There are a number of companies that Trinity invests in through both the MSCI and the Global High Yield Fund.
Trinity’s investments in fossil fuel power generation include electrical services company Evergy, which owns more than 40 fossil fuel power plants, OGE Energy, which owns seven such plants and a major network of natural gas pipelines in Oklahoma and Tokyo Electric Power Company, which owns 15 such plants.
Trinity also has shares in APA Group, Australia’s largest natural gas network operator, and Enbridge, the owner of the longest crude oil and natural gas pipeline in North America.
In an email statement to The University Times, Provost Linda Doyle said: “After a successful campaign by Fossil-Free TCD, students and staff, we took the decision to divest from fossil fuels. It was and remains the right decision.”
“Trinity’s investment fund is managed through Irish Life and they invest in sustainable portfolios on our behalf”, Doyle said. “If fossil fuels are somehow a part of our current investment portfolio, this would run contrary to our wishes and I will take action on this.”
She added that a group of staff and students will convene in autumn to discuss “ethical investment” and to review College’s current investment portfolio.
“It is important that our investments always align with our University’s Mission and we should prioritise things like Green investment as much as we can.”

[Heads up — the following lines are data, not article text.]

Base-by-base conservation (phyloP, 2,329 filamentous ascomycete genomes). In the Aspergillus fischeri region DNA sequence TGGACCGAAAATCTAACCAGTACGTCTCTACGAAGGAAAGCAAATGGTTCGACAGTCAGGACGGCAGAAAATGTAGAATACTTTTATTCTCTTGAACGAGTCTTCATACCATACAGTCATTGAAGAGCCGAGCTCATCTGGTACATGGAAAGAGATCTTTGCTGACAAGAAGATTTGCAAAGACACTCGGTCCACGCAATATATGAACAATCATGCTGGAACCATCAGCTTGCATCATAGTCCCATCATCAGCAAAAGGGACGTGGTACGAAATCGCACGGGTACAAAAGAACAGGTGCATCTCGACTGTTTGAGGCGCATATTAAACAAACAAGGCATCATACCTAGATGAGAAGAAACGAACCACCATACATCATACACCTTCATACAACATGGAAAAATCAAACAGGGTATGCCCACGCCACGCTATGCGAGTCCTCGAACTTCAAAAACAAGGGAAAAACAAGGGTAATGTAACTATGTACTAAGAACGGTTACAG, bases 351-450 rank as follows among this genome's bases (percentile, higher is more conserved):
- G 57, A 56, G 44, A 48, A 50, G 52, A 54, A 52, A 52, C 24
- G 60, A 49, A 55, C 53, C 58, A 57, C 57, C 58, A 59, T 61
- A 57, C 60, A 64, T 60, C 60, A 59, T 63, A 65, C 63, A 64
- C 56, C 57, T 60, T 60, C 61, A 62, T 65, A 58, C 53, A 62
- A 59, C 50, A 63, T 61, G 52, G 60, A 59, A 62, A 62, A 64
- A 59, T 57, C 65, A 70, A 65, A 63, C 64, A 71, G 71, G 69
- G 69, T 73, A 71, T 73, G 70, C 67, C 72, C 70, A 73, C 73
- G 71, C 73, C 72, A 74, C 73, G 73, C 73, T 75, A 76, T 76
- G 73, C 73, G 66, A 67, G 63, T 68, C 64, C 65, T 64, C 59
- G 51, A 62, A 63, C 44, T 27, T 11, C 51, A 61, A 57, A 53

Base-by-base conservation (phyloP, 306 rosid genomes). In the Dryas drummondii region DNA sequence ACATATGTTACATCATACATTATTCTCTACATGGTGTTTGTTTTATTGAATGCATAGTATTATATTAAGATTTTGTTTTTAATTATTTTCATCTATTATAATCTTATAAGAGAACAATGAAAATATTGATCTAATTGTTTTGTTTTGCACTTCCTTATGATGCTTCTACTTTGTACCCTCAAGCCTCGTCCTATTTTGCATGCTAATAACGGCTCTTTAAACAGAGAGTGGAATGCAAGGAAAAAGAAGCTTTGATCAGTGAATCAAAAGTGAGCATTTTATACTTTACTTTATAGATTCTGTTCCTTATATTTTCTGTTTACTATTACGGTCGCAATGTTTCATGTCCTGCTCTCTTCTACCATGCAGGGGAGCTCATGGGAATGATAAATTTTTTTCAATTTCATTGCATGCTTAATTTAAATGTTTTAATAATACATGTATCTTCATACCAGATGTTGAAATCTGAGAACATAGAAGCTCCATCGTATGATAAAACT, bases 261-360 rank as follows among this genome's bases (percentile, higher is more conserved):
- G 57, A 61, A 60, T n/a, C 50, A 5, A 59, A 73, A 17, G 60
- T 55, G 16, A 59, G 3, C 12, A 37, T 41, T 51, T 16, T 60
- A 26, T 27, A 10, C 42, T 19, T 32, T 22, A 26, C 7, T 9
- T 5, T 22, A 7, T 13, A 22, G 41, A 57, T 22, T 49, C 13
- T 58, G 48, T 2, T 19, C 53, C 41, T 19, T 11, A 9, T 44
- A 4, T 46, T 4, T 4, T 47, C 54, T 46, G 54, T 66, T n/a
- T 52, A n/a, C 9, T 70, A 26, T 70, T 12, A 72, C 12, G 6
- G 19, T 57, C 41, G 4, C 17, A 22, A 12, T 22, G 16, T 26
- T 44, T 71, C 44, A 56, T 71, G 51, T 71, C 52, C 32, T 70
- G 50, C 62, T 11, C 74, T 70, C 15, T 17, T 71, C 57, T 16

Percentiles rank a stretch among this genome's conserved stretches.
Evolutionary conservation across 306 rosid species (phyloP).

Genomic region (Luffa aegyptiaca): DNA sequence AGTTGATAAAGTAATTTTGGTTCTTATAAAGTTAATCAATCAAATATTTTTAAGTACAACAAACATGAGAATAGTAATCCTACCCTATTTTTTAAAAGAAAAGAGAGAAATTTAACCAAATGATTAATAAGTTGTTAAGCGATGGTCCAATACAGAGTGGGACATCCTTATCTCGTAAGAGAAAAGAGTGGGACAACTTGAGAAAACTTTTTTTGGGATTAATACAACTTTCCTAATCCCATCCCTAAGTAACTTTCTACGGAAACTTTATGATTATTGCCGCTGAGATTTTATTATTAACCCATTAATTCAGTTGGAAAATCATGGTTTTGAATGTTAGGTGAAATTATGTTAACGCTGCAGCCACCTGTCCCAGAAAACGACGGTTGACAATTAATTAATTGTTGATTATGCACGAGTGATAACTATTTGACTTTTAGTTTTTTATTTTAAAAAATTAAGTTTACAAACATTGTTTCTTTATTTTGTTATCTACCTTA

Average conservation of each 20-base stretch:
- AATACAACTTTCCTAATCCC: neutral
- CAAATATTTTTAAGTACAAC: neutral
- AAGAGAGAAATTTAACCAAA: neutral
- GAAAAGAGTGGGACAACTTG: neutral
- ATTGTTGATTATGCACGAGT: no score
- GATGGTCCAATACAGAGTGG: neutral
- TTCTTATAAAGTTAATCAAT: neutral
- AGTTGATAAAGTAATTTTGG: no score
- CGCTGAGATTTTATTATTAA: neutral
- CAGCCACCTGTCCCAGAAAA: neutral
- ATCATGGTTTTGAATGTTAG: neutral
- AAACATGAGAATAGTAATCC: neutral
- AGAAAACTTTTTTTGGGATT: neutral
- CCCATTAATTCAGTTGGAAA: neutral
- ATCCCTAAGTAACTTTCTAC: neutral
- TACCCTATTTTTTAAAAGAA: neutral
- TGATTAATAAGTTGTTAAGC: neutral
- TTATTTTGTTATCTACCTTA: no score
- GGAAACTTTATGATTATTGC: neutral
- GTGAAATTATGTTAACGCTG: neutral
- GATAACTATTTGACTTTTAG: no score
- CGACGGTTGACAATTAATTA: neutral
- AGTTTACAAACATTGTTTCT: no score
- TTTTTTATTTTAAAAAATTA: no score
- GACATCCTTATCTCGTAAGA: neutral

Irish Life did not respond to a request for comment by the time of publication.
The MSCI fund – designed specifically for institutions looking to divest from fossil fuels and tobacco – explains on its website why some companies are excluded from the portfolio.
“Companies that have proved and probable coal reserves and/or oil and natural gas reserves used for energy purposes are excluded from the MSCI Global ex Fossil Fuels Indexes”, it says.
“Proved and probable” reserves refer to companies with a 50 per cent or higher likelihood of participation in the extraction process. Out of the 83 companies identified from the MSCI fund as being directly involved with fossil fuel activities, 10 are directly involved in extraction specifically. These shares equate to €356,882.
In October 2015, The University Times reported that Trinity had €6.1 million indirectly invested in fossil fuel companies through Irish Life.
The following month, Fossil Free TCD began lobbying Trinity to divest fully from these companies. It followed similar campaigns in universities across the globe, with over 650 campaigns in higher-level education institutions in North America and 250 campaigns across Europe.
In March 2016, an open letter calling on Trinity to divest from fossil fuels, signed by more than 80 public figures, including 27 Trinity professors and linguist and philosopher Noam Chomsky, was formally presented to College Board by Fossil Free TCD.
Trinity subsequently announced that it would divest the €6.1 million it had been indirectly investing in the sector.